13. Make your message appropriate to the receiver’s frame of reference. Messages can be much better understood if you tailor them to the experiences of the person with whom you are communicating. It is inappropriate, for example, to use complex language when speaking to young athletes. They do not have the vocabulary to understand what you’re saying.

14. Look for feedback that your message was accurately interpreted. Watch for verbal and nonverbal signals that the person to whom you are speaking is receiving the message you intended. If no signal is given, ask questions to solicit the feedback: “Do you understand what I am telling you, Susan?” or “Are you clear about what you should do?”

Athletes and Coaches behaviour has the most important role in their communication to the follow article we see some studies about players and coaches behaviour.

“Relevance of several factors to players’ aggressive behavior has been extensively studied. Sport-related factors were studied in the framework of context-personality (Isberg, 1985, 1986, 1989) or context-gender (Rainey, 1986; Kemler, 1988; Bond & Nideffer, 1992) relationship. Teams’ moral atmosphere, team norms regulating aggressive acts, and players’ perception of these norms are mentioned to be important in this circumstance (Stephens & Bredemeier, 1996). Difficulty of the task (McGowan & Schultz, 1989) and use of anabolic steroids (Lefavi, Reeve, & Newland, 1990) also appear to be relevant to aggression in sport. The relevance of communicating factors was also studied (Hanin, 1980) and practically discussed (Hanin, 1992).

Coach-related factors are also of importance in this context. Coaching includes decision-making processes, motivational techniques, giving feedback, establishing interpersonal relationships and directing the team confidently. Good coaches provide not only a vision of what to strive for, but also the day-to-day structure, motivation, and support to translate vision into reality. Because of the importance of coaches’ behaviors and its possible relation to players’ behaviors, it seems that our understanding about the significance of this relationship needs improvement.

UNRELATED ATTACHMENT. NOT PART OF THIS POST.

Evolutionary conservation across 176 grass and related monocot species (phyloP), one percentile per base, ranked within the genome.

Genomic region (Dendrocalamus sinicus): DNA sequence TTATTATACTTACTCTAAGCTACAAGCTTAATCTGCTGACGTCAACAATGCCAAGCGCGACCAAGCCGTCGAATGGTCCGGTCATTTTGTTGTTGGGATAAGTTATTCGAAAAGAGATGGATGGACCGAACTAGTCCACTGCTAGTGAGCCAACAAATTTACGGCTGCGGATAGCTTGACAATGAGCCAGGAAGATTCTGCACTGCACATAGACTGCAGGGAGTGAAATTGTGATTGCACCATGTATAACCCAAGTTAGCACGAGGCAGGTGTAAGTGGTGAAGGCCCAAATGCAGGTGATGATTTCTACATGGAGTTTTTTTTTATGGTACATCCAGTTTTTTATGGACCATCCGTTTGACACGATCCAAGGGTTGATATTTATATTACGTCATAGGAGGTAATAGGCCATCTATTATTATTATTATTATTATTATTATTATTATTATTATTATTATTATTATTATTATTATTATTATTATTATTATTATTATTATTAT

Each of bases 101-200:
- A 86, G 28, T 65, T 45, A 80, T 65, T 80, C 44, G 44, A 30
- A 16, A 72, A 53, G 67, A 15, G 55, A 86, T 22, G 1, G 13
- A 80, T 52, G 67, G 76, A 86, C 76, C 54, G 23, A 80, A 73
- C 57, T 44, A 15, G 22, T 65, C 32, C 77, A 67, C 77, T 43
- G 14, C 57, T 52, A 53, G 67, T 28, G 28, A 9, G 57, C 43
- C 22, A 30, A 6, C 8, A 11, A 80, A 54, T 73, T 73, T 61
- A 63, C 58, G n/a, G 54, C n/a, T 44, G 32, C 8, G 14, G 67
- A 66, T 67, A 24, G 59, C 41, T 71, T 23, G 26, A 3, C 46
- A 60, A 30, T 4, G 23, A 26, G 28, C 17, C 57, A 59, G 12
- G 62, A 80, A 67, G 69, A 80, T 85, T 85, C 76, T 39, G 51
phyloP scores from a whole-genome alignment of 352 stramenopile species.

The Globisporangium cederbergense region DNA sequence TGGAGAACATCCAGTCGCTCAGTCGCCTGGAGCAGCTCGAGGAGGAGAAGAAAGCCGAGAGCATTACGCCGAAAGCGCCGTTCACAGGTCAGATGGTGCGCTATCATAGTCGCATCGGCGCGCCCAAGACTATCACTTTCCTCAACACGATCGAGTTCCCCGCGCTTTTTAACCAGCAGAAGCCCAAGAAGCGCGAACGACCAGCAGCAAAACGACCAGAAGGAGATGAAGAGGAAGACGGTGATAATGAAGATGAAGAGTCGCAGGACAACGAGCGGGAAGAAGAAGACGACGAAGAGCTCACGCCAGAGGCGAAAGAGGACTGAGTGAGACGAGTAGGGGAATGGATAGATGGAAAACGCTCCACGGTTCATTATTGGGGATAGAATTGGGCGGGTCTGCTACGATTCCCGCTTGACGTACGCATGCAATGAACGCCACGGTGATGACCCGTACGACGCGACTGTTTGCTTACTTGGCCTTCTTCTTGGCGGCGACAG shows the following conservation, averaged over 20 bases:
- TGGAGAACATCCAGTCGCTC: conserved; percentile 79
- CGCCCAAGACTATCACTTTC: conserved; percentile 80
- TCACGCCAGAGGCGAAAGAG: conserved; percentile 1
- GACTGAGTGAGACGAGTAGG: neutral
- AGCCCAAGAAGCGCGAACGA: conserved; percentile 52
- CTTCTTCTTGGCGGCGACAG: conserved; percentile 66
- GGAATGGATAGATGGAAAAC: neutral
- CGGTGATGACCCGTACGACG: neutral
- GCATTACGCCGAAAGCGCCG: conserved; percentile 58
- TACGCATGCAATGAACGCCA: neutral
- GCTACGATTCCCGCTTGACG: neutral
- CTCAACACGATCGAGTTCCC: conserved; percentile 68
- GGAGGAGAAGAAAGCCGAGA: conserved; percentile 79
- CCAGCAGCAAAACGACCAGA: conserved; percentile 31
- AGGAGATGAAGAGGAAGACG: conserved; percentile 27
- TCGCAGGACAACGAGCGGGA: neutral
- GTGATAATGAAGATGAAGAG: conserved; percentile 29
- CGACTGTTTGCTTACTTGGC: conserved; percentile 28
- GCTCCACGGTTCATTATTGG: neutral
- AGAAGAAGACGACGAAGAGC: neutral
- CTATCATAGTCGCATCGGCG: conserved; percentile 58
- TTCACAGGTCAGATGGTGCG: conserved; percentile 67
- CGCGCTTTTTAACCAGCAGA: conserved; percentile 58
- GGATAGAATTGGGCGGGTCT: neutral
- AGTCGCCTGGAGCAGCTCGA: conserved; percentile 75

Having studied coaches’ behaviors extensively, some investigators tried to categorize coaching behaviors. Tharp and Gallimore (1976) after studying the behavior of the most successful NBA coach emphasized the importance of instruction and demonstration behaviors and their significant effects on players’ success. At the same time, sport specific questionnaires were also developed.

Danielson, Zelhart, and Drake (1975), revised the Leadership Behavior Description Questionnaire to classify coaching behaviors into eight categories. On the other hand, researchers trying to develop guidelines for training coaches (Smith, Smoll, & Hunt, 1977; Smoll, Smith, Curtis, & Hunt, 1978) needed a proper tool to observe and classify coaches’ behaviors; therefore, the Coaching Behavior Assessment System (CBAS) was developed for coding and analyzing the behaviors of coaches in natural field settings (Smoll & Smith, 1984). This system which was applied in the present study, divides coaches’ behavior into twelve categories as follows: